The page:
- Your current on-premise model isn't really as successful as you think a SaaS model could be: There are advantages that you can gain - faster time to market, lower costs, new opportunities, etc.- only by moving to SaaS.

Don't get me wrong. The SaaS model can deliver many valuable benefits and advantages. And fortunately for me, given my line of work, there are a lot of companies that need to move to SaaS for the reasons I've referred to.

But if your company doesn't want to, or to be more accurate, doesn't need to make the transition from on-premise to SaaS, don't. Because if you think you'll navigate that change without making tough decisions and profound adjustments throughout your entire organization, think again.

Thursday, April 15, 2010

Understand what's connected to what

We renovated our house a few years ago. The larger kitchen, new family room and the extra bathroom we love. The process of getting it built... not so much.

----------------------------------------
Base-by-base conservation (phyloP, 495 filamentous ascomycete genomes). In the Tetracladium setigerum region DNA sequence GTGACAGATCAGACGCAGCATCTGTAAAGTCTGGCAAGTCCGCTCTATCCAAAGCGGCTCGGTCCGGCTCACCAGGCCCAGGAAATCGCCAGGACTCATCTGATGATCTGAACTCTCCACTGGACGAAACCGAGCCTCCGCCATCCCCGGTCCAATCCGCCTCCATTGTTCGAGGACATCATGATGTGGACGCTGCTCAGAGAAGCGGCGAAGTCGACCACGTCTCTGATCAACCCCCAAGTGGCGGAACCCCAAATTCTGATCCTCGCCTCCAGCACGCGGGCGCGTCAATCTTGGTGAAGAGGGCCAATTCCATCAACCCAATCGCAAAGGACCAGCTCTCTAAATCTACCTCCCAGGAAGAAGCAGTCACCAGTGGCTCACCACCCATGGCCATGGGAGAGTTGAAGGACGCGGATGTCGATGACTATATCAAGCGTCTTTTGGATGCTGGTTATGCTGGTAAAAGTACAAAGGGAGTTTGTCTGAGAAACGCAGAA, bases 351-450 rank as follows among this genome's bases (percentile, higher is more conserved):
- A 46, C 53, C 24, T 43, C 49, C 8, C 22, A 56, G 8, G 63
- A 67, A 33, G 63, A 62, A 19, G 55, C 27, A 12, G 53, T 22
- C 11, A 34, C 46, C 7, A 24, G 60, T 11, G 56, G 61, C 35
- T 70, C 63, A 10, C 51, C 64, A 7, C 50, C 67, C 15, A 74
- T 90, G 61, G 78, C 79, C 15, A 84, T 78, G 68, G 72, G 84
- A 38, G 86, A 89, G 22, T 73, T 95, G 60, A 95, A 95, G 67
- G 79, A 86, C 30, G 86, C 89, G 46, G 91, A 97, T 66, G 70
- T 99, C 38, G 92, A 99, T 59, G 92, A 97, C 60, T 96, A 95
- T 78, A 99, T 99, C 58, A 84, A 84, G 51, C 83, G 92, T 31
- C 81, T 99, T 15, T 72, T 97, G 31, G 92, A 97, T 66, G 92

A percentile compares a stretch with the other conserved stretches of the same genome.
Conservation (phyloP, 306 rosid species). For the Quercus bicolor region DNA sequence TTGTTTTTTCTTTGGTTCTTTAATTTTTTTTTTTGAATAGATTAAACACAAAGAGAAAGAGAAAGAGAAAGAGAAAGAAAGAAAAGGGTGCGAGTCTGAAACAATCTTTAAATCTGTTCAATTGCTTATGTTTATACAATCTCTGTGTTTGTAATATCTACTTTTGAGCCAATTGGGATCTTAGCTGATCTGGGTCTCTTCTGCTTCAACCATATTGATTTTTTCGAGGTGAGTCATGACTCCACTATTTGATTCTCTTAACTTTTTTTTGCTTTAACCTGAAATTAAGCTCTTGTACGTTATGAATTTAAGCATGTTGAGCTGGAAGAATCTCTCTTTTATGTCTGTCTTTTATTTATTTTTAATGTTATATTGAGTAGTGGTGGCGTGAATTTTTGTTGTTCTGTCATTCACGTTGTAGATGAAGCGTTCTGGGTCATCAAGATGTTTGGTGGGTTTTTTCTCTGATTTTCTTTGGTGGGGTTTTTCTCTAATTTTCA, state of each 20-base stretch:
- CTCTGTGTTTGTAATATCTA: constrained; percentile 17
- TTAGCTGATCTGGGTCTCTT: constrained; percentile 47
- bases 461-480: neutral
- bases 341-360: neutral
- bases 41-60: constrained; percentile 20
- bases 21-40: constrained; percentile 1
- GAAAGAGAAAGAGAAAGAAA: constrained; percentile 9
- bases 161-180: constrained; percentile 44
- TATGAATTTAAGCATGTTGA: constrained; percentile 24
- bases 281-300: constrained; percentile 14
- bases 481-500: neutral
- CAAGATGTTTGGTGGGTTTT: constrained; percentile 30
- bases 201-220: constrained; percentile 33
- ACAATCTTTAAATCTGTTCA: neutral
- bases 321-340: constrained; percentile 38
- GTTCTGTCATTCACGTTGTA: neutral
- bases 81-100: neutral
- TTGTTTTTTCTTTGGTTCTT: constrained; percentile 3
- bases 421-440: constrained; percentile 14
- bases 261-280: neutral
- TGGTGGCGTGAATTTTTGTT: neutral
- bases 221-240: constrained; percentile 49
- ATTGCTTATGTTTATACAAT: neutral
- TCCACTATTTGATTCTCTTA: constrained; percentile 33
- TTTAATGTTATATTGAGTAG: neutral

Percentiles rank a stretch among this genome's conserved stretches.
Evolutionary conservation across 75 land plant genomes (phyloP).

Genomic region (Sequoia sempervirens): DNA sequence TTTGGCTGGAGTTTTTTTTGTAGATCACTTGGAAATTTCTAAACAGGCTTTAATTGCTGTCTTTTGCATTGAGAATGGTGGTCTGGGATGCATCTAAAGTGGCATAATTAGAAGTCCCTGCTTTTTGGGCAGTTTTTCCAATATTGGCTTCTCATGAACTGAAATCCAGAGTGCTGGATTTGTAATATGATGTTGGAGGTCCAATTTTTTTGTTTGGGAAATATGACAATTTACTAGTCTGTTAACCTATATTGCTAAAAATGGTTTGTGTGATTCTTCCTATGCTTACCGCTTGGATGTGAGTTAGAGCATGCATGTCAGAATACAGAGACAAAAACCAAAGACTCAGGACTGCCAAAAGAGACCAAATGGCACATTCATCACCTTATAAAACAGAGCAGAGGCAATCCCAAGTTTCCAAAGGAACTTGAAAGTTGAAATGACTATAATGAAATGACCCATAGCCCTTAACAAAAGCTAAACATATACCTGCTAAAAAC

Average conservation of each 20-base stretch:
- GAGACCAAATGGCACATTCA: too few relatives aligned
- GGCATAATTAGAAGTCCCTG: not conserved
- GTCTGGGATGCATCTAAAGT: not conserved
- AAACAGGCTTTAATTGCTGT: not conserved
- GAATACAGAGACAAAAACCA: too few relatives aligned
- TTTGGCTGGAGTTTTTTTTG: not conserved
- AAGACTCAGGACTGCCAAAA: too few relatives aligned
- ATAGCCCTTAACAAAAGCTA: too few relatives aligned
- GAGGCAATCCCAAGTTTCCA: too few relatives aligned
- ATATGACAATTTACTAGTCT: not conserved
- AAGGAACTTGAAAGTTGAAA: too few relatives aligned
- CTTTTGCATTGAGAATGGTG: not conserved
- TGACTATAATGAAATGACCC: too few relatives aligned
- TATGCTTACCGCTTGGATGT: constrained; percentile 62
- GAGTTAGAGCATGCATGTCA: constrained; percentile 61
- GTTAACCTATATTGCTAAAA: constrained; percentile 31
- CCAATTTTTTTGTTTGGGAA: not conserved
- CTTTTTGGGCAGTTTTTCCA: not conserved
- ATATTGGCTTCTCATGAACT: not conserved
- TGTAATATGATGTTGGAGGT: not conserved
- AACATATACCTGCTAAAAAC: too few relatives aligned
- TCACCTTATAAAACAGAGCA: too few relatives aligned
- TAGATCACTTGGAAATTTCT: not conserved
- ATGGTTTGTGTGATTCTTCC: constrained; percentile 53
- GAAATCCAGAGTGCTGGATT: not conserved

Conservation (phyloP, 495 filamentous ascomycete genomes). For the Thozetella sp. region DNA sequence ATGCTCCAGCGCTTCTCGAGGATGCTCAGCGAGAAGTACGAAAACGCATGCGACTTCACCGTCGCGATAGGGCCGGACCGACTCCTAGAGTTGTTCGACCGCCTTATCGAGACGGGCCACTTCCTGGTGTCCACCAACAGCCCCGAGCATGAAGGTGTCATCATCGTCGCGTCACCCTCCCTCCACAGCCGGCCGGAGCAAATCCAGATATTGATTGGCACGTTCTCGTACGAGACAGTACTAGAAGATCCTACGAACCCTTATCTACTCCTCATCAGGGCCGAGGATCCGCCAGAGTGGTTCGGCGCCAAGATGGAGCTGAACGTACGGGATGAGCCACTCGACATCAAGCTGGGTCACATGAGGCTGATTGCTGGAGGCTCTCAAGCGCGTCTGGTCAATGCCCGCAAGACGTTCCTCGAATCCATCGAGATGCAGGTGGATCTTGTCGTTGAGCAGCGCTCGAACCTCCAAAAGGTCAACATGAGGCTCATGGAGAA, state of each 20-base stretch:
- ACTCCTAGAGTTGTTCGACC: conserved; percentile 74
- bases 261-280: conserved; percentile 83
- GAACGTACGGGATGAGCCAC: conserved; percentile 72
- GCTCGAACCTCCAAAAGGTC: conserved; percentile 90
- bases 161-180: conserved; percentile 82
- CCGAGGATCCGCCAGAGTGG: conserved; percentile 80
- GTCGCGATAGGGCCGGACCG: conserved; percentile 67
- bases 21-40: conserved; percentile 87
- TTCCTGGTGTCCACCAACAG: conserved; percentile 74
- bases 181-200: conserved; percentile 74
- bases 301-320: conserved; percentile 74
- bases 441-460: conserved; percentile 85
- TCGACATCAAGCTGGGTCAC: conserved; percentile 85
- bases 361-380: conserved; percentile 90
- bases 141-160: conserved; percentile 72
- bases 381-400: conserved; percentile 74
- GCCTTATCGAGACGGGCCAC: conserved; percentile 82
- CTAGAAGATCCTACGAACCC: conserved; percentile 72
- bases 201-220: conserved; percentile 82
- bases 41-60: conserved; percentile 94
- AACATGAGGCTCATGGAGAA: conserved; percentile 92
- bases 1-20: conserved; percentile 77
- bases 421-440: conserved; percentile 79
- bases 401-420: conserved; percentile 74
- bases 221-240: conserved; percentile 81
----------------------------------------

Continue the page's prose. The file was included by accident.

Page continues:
Though resurrecting "construction nightmare" stories might be entertaining for you and even therapeutic for me, I'm actually prohibited from revealing any details of the experience per order of a legally-binding agreement with the original contractor. Yup, that's how well it went.

Beyond the obvious "home renovation can be hazardous to your financial and mental health," I did learn an important lesson:

"Everything is connected to something else."

As in, "Sure we can extend the deck another two feet, but that's connected to the sub-floor over the new basement, so you're looking at <insert big dollar amount here> and another <insert big number of weeks here> tacked on to finish the project."

Or, "Of course, we can put in central air, but that system needs to be connected to an upgraded electrical system. Figure on < insert bigger dollar amount here> and another <insert even more weeks here> to do the work. And, by the way, we'll need to pull another permit."